Who are your favorite designers?
Gary Graham, Timo Weiland – so talented both of them. I love how they both seem to blend all of these seemingly diametrically opposed styles – minimalism, pattern, bohemianism, futurism, classicism – into their collections and it just totally works. It’s what I try to do with my store as well. Something new, something evolved, but also classic.
If you could only wear one outfit for the rest of your life, what would it be?
I have a cream colored quilted dressing robe from the 1940s. I’d definitely wear that, and as I got older, maybe add in a turban and a monkey on my shoulder or something.
Dream client to dress?
I’m gonna have to go with Meryl Streep. This is for a few reasons. First of all, she’s awesome. You can just tell, she’s such a professional and so no bullshit. But I’d really like to see her in different clothes than I often see her in when I’m at the nail salon and looking at those magazines. I feel like because she is such a brilliant actor, maybe it’s tough for her to nail her own style because she’s so good at other people’s styles? I’m just gonna put this out there: apparently I really look like her. I would say an average of 300 people a year tell me this. I was actually scouted off the streets of New York by an Agent when I was 16 (he turned out to be legit but still kind of sketchy) who wanted to rep me based on the fact that he thought I could get parts just by looking like a young Meryl or her daughter. I always think, if the shop doesn’t work out, my plan B is to move to India and become a Bollywood actress under the stage name Cheryl Streep.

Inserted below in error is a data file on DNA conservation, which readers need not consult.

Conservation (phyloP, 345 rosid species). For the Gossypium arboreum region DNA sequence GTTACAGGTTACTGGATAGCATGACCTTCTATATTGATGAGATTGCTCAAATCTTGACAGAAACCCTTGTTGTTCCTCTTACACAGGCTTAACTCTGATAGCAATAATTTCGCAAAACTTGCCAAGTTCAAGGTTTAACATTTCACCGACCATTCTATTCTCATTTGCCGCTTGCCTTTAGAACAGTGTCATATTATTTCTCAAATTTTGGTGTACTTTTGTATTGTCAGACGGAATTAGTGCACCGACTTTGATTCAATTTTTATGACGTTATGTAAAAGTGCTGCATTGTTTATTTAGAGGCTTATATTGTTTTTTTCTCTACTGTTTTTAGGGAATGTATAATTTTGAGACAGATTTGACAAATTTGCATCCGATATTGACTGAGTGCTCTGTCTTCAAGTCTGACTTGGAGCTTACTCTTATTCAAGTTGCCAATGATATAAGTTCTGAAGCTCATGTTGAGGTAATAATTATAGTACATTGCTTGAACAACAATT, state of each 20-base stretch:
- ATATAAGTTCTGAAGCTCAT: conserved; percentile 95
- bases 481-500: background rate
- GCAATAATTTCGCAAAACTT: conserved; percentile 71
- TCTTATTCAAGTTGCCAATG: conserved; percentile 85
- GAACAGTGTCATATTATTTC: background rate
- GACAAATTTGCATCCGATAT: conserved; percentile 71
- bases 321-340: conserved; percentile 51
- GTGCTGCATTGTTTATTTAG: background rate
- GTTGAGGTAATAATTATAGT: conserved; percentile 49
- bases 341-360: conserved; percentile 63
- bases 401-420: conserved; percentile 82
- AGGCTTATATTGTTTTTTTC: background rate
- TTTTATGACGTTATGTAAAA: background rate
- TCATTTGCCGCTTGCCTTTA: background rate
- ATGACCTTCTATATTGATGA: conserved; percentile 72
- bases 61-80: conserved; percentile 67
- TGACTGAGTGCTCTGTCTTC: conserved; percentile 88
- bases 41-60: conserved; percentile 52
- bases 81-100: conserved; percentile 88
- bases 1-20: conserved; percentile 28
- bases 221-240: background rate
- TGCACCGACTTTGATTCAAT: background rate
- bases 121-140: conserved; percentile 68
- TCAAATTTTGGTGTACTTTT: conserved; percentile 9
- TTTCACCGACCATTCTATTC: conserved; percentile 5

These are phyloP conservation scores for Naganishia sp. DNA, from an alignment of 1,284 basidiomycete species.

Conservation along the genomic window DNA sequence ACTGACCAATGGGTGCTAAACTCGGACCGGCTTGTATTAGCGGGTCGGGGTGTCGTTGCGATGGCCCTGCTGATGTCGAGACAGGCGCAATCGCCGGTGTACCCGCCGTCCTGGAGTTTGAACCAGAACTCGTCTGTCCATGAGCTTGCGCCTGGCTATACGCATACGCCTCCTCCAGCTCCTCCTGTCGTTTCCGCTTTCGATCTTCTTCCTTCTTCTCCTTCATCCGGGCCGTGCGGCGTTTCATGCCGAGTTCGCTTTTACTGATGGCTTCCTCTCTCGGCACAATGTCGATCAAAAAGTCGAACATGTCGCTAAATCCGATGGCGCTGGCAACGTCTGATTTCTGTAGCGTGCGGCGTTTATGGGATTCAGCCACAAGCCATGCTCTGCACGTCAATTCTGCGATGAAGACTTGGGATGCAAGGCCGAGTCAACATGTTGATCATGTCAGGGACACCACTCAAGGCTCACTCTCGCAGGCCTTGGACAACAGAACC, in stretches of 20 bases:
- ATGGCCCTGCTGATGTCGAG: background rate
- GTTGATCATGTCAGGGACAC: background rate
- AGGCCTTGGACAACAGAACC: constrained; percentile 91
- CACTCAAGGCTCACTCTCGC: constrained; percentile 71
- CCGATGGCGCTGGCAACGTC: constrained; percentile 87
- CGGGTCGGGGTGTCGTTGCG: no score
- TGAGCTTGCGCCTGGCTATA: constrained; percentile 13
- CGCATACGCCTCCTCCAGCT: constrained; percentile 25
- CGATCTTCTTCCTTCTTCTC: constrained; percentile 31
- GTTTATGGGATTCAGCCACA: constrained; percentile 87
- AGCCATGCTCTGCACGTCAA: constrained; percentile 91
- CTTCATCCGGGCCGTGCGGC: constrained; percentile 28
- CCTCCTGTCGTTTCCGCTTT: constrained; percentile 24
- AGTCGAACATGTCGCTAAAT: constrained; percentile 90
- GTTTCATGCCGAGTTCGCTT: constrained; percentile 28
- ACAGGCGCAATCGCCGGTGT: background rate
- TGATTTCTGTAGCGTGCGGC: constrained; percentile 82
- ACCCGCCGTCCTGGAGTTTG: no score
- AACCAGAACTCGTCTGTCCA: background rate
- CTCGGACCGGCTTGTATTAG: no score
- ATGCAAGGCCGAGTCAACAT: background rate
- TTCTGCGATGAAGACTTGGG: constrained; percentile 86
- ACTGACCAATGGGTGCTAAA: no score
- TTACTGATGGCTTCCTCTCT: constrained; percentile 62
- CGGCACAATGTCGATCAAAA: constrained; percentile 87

Perfect Christmas gift?
I think gift giving is a lovely tradition that can get gratuitous. Since I’m around tangible items all day, I think my favorite gifts tend to be experiences or things I can share with someone or the gift giver…a trip somewhere, a massage, a dinner…something like that.
JBD’ers, look for more Eponymy later this week when I share the jewelry and artwork from this special shop. You can check out Eponymy in person at 466 Bergen Street, near Flatbush Avenue, in Brooklyn.
Image Credits: Jacqueline Iannacone
Note: This interview was edited and condensed.